this reminds me of a triple axel

Anonymous said:

I find it funny that some people have to say Counter 3A that Hanyu does is overrated. If it’s that easy, then why no other men do it. In fact, in ladies, Eteri’s girls now are copying Counter Axel entry and they do not have that outstanding success with it. Zagitova has been failing that entry 2 times in public. And Daria’s Counter 2A is not that huge either. It is super difficult to do a Counter 3A like Hanyu does, and his 3A is HUGE. His 3A Boston was like 5m

And another one, which got buried like 6ft deep in my inbox (sorry anon):

I think Yuzu does back counter 3A since 2011-2012 but I only heard commentators going crazy about that entry of him with PW. Do you know if there’s any reason to that? Thanks a bunch

The thing with Yuzu’s back counter triple Axel is he makes it look so effortless that, to a casual observer, it would come off as really not at all that difficult. 

See? Easy peasy lemon squeezy, like there’s absolutely nothing to it, he turns, he jumps, he lands, he changes edge, he turns again, all in one seamless motion, what’s the big deal? By the way #1: did you guys notice, that one crazy exit up there was what he used to do at the end of the triple flip in Seimei - you know, the easiest jumping pass in his layout, and here he’s sticking it to a back counter triple Axel, haha. By the way #2: another anon asked me if this one 3A at ACI was higher than usual - yes I think so too, he got such amazing height on that one and he started unwrapping his body so soon that for one split second while I was watching the live stream I seriously wondered if he just did a double Axel (it was a very short-lived doubt of course, because I immediately reminded myself that I’m 100% sure he is no longer capable of doing a 2A even the Earth is about to explode and his 2A is the only thing that could save the day).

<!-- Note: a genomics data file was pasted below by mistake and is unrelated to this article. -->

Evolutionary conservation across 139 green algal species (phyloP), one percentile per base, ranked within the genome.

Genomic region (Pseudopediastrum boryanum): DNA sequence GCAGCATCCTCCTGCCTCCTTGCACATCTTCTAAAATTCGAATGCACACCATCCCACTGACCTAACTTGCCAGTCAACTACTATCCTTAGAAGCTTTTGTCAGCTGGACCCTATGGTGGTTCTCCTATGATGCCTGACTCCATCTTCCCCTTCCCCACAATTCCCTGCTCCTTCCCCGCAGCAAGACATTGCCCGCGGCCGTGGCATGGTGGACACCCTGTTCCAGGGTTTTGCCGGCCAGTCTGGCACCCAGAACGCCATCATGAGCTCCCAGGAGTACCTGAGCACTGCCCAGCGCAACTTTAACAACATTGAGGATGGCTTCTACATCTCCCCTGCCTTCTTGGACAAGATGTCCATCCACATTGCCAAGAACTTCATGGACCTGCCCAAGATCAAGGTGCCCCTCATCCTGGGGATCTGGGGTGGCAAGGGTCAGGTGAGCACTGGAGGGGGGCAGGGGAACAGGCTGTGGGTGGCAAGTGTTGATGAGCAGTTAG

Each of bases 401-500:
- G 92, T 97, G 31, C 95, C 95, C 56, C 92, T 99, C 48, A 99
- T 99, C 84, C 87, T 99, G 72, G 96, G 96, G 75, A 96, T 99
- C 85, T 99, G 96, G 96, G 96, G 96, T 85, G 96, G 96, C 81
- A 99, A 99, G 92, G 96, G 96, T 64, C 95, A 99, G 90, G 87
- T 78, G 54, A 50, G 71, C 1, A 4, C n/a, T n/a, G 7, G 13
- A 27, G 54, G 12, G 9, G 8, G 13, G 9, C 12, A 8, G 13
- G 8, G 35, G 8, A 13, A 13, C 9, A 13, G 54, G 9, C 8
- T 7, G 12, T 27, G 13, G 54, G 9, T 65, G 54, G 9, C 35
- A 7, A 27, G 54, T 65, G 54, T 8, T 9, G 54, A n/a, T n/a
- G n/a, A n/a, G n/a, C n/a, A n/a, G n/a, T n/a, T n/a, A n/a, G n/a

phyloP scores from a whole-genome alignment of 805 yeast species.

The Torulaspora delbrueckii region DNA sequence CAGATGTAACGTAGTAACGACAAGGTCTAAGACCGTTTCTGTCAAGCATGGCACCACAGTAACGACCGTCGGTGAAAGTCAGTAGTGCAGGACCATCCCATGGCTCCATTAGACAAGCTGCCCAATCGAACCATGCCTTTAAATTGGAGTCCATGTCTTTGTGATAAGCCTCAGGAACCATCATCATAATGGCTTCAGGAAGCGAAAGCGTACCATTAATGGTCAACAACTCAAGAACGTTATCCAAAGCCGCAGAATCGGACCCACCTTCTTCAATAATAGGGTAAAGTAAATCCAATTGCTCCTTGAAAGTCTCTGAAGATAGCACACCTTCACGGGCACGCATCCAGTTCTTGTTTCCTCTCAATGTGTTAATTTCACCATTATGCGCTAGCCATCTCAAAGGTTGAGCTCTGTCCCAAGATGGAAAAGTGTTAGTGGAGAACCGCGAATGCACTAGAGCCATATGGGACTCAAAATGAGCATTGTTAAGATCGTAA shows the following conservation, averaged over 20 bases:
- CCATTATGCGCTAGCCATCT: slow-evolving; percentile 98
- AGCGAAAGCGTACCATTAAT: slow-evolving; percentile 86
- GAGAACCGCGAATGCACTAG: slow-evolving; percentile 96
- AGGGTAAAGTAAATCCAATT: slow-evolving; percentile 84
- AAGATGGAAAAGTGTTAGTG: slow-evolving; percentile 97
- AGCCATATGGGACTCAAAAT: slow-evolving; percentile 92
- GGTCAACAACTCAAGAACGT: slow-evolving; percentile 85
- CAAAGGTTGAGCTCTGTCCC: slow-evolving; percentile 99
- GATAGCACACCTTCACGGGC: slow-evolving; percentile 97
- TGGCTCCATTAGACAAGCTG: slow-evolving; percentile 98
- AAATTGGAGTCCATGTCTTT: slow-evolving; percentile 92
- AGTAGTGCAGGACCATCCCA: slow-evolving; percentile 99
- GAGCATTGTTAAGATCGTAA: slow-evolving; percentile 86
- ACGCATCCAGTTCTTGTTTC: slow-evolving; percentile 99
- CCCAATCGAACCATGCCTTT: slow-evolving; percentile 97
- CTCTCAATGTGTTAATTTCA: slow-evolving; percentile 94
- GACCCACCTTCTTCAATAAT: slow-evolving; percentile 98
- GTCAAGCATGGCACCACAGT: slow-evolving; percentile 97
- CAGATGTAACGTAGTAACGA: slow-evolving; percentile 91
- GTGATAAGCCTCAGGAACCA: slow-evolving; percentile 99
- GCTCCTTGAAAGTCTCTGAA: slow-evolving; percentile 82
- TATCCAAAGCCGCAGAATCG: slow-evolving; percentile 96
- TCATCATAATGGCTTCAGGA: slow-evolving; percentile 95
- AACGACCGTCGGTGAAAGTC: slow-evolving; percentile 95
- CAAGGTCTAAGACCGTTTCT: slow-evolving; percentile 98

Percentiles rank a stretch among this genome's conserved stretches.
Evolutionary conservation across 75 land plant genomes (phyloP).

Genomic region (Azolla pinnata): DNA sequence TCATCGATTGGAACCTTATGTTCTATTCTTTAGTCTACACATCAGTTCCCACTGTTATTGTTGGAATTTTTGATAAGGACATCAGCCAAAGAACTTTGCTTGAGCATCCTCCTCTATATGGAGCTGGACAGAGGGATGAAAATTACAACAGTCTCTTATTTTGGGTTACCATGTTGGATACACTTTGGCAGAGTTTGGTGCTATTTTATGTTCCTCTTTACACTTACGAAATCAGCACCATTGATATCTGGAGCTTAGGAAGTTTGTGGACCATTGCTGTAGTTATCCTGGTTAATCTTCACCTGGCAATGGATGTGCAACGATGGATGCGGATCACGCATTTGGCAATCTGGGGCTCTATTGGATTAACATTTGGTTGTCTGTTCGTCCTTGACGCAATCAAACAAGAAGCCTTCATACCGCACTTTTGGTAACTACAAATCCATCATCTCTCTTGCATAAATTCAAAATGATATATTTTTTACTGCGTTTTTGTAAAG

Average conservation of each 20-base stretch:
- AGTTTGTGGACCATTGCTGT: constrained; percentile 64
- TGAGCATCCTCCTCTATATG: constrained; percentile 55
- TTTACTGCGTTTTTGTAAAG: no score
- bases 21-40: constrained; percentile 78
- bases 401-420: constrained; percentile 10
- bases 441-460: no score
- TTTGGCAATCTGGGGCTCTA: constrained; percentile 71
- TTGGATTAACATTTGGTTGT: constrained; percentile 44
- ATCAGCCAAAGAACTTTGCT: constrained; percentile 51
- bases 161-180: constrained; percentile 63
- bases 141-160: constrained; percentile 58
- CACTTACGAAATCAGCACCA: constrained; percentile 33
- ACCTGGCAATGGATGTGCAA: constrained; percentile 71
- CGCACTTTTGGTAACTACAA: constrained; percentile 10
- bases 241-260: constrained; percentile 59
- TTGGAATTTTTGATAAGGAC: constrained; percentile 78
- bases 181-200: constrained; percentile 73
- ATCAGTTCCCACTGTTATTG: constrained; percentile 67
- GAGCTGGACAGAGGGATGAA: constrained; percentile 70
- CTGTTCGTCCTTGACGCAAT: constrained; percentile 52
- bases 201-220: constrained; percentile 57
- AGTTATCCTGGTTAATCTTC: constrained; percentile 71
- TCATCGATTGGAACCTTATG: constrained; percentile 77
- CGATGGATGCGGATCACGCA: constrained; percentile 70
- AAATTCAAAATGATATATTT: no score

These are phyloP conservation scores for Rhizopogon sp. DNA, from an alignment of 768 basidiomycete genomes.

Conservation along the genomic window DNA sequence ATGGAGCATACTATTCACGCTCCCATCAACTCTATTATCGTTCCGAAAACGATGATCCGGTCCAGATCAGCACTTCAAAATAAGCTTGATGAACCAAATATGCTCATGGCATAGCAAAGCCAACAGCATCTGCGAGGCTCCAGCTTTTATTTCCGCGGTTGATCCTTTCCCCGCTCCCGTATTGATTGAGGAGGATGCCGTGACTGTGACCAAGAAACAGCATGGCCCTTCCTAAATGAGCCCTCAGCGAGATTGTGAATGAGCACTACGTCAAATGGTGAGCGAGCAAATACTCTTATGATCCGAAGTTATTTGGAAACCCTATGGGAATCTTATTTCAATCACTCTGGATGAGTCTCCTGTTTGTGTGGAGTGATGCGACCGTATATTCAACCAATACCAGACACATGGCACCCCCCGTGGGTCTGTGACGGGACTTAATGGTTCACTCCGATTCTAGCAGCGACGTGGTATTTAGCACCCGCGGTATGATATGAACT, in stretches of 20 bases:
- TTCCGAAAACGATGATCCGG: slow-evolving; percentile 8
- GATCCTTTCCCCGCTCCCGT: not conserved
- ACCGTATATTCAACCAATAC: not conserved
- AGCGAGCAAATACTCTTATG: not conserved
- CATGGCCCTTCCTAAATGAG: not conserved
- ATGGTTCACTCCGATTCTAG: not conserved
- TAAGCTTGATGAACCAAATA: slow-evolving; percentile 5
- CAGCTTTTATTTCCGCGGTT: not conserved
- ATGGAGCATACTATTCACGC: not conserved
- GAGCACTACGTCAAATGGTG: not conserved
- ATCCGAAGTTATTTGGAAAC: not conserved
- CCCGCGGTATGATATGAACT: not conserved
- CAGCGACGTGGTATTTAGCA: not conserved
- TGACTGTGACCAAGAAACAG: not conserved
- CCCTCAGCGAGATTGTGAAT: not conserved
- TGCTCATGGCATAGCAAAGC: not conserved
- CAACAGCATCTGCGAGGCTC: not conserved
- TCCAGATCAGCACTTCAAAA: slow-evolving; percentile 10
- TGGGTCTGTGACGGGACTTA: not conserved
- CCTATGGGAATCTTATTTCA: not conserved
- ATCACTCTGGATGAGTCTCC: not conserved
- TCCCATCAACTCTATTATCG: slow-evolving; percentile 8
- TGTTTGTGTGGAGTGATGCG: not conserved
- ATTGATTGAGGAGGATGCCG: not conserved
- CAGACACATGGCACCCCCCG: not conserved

But, yes, again and again, despite that deceptive appearance, that back counter entry is one of the hardest things ever performed in this sport. I have come across a commentator somewhere comparing Yuzu’s triple Axel entry to ski jumping while holding a tray of glasses and I tell you, that was no exaggeration. The sad but true fact, though, is that not all commentators around the world are savvy enough to recognize its intricacy on the go (I swear I’ve heard one or two calling his entry a three-turn way back when). Also, pre-Sochi, it was basically inconceivable to most people that a pencil thin, relatively unknown kid in his teens could have pulled off a move that difficult with that ease.  

To wrap this largely redundant post up, I’d like to present a quote from a book I recently read and loved:

Ask any ice-skater or ballet dancer or show jumper, anyone who lives by beautiful moving things: nothing takes as much work as effortlessness.

-Tana French, The Likeness-

Y'all i’m literally shooked!


I was rewatching the video when Yuzuru met Mansai Nomura for discussing his [SEIMEI] program, and there Mansai-san explained the basic of Kyogen/traditional japanese theatrical art. Mansai-san said that in Kyogen, you should move your whole body to the exact opposite of the actual direction you wanna go. For example, in Figure Skating, if you want to jump to the back, move to the front first and then suddenly turn back to jump. This will bring amazement and surprising moment to the audiences.


You know what this reminds me of to? the back counter 3A or 3A-Lo-3S of Yuzuru’s layout in his programs. And he’s already done it before Mansai-san’s explanation. So it’s an innate ability of Yuzu!